Ethiopia 2023

In November 2023, a group of 66 people travelled to Addis Ababa with Orbis Ireland to participate in the Great Ethiopian Run. Additionally, they took the opportunity to visit the Orbis Ireland projects in southern Ethiopia.

Through the Streets of Addis Ababa

This was Orbis Ireland’s 13th visit to take part in the Run, and since 2008, Orbis has taken approx. 500 people to Ethiopia and raised over €1,000,000.

After months of training and fundraising, the day finally arrived for the team to depart for Ethiopia. Nerves were high as the groups from AerCap, Airbus, AvAir, Avolon, CDB Aviation, Falko, PwC, and SES gathered at the airport. However, as those returning relayed their stories from previous trips, the nerves soon turned to excitement.

The weekend in Addis Ababa was packed with activities, from visiting museums and parks to sampling Ethiopian culture. On Friday evening, we were treated to live music and had the chance to taste the traditional cuisine at Checheho Restaurant. On early Saturday morning, we had the privilege to participate in an elite training session at Entoto Mountain - at an altitude of over 3000 metres. The session was conducted by a group of elite runners. Later in the afternoon, we visited Ethiopia's National Museum and got to see Lucy, the most famous early human ancestor who was found approximately 3.2 million years ago.

Great Ethiopian Run

Finally, the morning of the Great Ethiopian Run arrived, and nerves, excitement and infectious enthusiasm filled the hotel as we set off for the start line. The Great Ethiopian Run attracts 40,000+ people who “pound” through the streets of this vast city. It is a city of potholes and bottle-necks. It is a city of steep, curving hills. It is the highest capital city in Africa at around 2,500m above sea level, and it is hot.

Although our fastest runner (Connor Shorten) completed the race in under 50 minutes, he couldn’t catch he was unable to catch 18-year old Binyam Mehari who crossed the finish line first with a time of 28:18. Meanwhile, in the women's division, Melknat Wudu claimed the top spot with a time of 32:27.

After the run, we celebrated and rested before Nicola Brennan, Ireland’s Ambassador to Ethiopia, South Sudan, and Djibouti, and her family, warmly welcomed us at their residence.

The Work of Orbis

After an action-packed weekend, it was time to say goodbye for a few. They headed home with full hearts and compelling stories while the remaining group travelled 500km south to Arba Minch. Although the group had initially travelled to Ethiopia to participate in the run, the second part of the trip, the visit to the Orbis projects, was truly humbling, eye-opening and, for many, the highlight.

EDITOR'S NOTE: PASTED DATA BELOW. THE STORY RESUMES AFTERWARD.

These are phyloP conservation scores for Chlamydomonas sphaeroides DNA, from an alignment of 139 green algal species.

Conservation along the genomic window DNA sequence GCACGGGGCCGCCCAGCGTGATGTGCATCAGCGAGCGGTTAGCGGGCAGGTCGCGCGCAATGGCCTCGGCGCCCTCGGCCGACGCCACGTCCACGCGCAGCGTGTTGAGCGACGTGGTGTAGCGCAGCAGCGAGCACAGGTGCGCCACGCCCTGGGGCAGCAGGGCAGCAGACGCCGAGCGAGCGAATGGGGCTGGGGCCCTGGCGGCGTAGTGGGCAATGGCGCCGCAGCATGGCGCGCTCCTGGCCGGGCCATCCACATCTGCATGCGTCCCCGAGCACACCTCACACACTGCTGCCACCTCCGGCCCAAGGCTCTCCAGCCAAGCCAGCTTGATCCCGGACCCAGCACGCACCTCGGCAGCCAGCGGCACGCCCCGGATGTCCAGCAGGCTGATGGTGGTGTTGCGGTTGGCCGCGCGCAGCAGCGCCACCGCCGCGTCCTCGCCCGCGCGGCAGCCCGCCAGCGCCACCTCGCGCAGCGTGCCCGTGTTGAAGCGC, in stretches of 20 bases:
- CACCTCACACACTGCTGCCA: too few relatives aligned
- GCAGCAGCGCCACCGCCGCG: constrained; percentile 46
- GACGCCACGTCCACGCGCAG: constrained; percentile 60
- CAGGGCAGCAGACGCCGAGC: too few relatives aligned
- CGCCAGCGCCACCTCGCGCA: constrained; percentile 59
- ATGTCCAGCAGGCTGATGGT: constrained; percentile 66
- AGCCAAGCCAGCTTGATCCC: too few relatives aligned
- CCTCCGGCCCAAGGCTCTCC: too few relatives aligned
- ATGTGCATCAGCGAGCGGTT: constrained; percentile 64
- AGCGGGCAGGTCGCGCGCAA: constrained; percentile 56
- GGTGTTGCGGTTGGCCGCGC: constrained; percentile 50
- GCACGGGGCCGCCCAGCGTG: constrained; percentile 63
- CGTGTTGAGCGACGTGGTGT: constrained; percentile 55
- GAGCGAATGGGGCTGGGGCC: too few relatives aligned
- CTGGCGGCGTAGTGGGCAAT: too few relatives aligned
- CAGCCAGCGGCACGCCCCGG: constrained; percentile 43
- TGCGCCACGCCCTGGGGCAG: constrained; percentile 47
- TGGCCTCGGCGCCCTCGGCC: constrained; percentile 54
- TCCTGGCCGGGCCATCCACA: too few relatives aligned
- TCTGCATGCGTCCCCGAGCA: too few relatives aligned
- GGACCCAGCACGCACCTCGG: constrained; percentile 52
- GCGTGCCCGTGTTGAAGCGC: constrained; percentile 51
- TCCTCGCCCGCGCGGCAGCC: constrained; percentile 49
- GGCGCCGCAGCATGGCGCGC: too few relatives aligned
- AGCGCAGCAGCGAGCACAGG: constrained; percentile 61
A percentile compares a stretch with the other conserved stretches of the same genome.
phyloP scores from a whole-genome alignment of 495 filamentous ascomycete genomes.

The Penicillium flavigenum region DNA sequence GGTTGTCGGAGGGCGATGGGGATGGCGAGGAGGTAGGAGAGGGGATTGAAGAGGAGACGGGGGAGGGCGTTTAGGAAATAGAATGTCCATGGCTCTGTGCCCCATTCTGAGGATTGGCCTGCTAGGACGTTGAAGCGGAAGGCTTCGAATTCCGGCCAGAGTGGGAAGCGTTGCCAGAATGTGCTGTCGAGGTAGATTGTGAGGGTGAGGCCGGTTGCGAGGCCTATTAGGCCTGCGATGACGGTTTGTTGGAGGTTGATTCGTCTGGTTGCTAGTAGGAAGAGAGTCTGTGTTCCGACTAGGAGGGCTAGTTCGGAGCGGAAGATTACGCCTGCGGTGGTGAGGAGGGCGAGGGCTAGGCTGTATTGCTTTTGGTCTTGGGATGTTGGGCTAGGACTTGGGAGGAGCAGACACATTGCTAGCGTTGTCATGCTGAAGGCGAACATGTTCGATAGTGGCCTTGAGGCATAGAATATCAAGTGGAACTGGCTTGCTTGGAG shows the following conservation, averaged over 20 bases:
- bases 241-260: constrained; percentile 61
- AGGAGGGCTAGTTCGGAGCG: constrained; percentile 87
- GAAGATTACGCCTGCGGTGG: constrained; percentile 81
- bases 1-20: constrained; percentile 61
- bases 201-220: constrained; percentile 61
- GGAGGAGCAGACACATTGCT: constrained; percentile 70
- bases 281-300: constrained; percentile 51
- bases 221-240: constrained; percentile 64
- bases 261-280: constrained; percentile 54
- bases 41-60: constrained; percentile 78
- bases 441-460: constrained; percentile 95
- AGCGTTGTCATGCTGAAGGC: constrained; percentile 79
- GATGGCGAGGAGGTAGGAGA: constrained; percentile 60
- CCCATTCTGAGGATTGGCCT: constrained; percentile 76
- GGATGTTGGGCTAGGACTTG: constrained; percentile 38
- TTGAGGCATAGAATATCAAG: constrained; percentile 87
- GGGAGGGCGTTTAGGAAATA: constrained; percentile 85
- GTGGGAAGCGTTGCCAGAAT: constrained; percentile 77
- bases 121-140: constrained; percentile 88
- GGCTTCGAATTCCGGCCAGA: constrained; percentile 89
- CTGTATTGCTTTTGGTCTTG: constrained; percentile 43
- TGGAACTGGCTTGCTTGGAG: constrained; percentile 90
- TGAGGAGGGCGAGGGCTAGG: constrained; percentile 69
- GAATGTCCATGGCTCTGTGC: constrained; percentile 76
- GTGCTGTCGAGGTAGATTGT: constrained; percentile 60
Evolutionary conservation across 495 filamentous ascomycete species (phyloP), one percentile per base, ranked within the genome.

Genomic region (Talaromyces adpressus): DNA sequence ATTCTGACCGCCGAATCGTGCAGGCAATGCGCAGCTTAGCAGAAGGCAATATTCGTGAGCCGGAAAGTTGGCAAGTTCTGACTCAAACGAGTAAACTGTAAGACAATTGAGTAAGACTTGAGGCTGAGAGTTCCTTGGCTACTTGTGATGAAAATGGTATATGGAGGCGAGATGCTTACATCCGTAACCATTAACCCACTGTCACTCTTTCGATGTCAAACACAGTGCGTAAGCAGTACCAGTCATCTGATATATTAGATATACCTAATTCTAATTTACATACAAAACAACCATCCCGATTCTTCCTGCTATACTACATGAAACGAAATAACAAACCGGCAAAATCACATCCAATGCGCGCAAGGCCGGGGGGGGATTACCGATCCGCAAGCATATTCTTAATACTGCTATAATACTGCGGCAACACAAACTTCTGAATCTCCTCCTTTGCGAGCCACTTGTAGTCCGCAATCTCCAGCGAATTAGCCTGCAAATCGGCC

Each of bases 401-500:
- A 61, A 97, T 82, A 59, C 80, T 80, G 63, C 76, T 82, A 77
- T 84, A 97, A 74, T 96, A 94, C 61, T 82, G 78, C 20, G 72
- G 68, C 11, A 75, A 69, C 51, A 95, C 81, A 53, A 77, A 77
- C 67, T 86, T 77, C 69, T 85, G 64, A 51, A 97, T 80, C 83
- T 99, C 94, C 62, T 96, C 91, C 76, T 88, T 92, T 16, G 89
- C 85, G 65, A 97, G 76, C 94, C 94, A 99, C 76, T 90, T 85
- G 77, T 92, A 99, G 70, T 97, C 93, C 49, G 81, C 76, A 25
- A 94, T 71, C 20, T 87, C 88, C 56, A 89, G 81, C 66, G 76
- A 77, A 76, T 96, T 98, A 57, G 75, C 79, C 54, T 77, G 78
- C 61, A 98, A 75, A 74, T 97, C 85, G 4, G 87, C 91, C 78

From the moment we landed in Arba Minch, it was a treat for the senses, even though some of the luggage was left behind in Addis Ababa.

On the day of the project visits, the group split into five groups, and we were invited to primary schools in Arba Minch, Bonke, Chencha, Dita, and Gacho to see the school eye clubs set up by Orbis. As the gates to the school opened, we were overwhelmed by the sound of singing. Hundreds of school children lined up to welcome us with beautiful songs and impressive dance moves. Grandstand Sports (Dun Laoghaire) had kindly donated footballs, volleyballs and pumps to each school. So, we all enjoyed a few games with the kids and teachers.

Orbis is a well-known charity in these parts due to the widespread eye care activities across this region of 3.6 million people. Throughout the day, we met several people eager to tell us about the treatment they received or their loved ones and how it changed their lives.

After learning about ways to eliminate and stop the spread of eye disease through a selection of songs, plays and dances, we met with teachers and health officials who screened children for refractive error. It is impressive to witness how something so straightforward, such as providing glasses, can change the world for a child. They can finally see the blackboard and play with their friends.

The visit to the local health centre was the most striking part. Here the group met with Orbis-trained Integrated Eyecare Workers. And also had the opportunity to meet with patients suffering from TT, just before their surgery. It is an indescribable, heart warming feeling being able to talk to the patients and to hear their individual stories.

We also witnessed the simple surgery which reverses the effects of trachoma by stopping the eyelids from turning in and scratching the cornea. This experience really is not for the feint hearted, as the health centres and operating rooms are very basic - yet they are very effective.

More Information

Donate today and help save sight

Close the modal
Sorry there was an error.
Try again